Pax Bodegonica's Demise?

 Our friends at Caracas Chronicles had this for a headline : “Is The Pax Bodegonica Coming To An End?” Could the brief period of stability and fragile economic recovery called “Pax Bodegonica” be in trouble? With no political contests on the horizon until 2024 political protests have decreased. (Skeptics might think that the population is just worn out after the Maduro regime put down the last round of protracted political protests by killing over 140 protesters, wounding thousands, and jailing many more… followed up by the pandemic)

 With Maduro finally crying “Uncle” and allowing some capitalism to “seep in around the edges” of 21st Century Bolivarian Socialism (and it’s total failure) by allowing the use of the US dollar and relaxing price controls, the “Pax Bodegonica” has been struggling to maintain a delicate balance. Now this is in jeopardy, not by political issues but by “Pax Bodegonica” (Madurismo) itself.

 Remember, while hunger may be a favorite weapon of the Maduro regime it is also a motivator. Maduro’s economic recovery is being felt by some business owners and well-connected Chavistas but over 95% of the population still lives below the poverty line with 75% in extreme poverty (under the UN metric of earning a dollar a day or less) so while inflation may be down (if you can call 155%-170% down) and food is available (but not affordable) the people are still starving. They’ve been starving since the “Guarimba” of 2014, food-related protest in which Maduro killed over 40 protesters, wounded hundreds more, and jailed thousands.

 Political protests have been replaced by labor (wage and benefits) protests, so much so that even without political protests the overall number of protests is up 15% from last year.The people aren’t happy…starving people rarely are. The Maduro regime has been trying to keep inflation down (after over 4 years of hyperinflation, the second longest period on record) by using dollars to buy bolivars and create artificial demand for the local currency which keeps the exchange rate down. This is where it gets tricky.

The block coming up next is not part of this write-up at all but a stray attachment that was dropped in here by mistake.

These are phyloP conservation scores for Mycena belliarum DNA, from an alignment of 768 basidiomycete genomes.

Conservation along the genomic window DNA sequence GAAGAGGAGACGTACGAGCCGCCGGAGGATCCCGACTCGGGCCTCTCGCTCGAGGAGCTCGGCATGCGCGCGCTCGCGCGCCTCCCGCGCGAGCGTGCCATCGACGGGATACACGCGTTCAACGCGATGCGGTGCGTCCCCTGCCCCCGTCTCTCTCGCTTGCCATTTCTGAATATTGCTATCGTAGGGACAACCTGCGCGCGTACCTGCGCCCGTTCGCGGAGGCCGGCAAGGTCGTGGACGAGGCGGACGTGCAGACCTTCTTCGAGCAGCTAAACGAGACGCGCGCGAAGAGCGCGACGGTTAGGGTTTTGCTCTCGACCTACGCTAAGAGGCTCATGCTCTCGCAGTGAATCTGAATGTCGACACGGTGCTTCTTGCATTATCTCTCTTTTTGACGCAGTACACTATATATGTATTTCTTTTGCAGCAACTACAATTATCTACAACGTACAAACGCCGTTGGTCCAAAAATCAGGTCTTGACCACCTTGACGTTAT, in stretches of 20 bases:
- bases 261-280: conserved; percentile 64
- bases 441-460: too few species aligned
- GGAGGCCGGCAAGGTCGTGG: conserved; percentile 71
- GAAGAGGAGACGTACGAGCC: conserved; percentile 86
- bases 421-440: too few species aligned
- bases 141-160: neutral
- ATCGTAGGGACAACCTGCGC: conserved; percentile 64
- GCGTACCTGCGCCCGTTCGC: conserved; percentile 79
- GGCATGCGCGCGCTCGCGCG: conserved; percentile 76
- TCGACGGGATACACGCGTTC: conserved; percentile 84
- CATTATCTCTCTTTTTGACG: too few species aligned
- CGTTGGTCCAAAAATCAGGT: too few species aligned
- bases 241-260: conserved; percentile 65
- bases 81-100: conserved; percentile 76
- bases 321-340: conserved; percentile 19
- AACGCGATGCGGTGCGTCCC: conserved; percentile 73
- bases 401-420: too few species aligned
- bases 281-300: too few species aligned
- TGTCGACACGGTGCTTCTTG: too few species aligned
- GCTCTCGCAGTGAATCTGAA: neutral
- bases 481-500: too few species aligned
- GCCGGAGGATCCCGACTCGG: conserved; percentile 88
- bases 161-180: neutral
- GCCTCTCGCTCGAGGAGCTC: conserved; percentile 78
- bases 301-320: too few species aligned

In the past whenever the people protested beyond a level the government was comfortable with they just raised everyone’s wages and “printed” bolivares to cover it, which creates inflation by devaluing the bolivar. At some point somebody must have made Maduro realize that unprecedented currency devaluation (14 zeros have been lopped off the bolivar between Maduro and Chavez) and unprecedented hyperinflation (at one point reaching over one million percent) couldn’t continue indefinitely without being a threat to maintaining power.

 Now that they’re actually paying attention to inflation (four years of hyperinflation will do that) they’re trying not to create bolivares out of thin air. To do that you need real money, like the dollars the BCV (Venezuela Central Bank) has been using to buy bolivares. The problem is that the Chavista government is, for all intents and purposes, broke. They have no money and no credit…anywhere.

 So what do they do now that people are demanding the government actually pay their full salaries and benefits (as meager as their wages are they need every penny and the government was screwing them)? They do the only thing they can… back off some of their dollar usage to buy bolivares, use the dollars to fund the government (as much as possible), and print some bolivares to calm people down. Then, hopefully, they can return to using whatever dollars they can scrape together to return to using dollars to buy bolivares before devaluation and inflation spiral out of control (again). It’s a delicate balancing act.

 They need to produce more oil but the Chavistas have proven themselves incapable of doing that (due to self-inflicted wounds). Oil production is down 28% since it’s recent high in December,2021.

 Another option is privatization of the many businesses the Chavistas have expropriated which Maduro is trying to do, hence all the “Madurismo” public/ private engagement and the more consumerist advertising that’s seen everywhere. This is a risky move as it’s angering the hardcore Chavistas that see it as a betrayal of the legacy of Hugo Chavez despite the reality that 21st Century Bolivarian Socialism is an abject failure.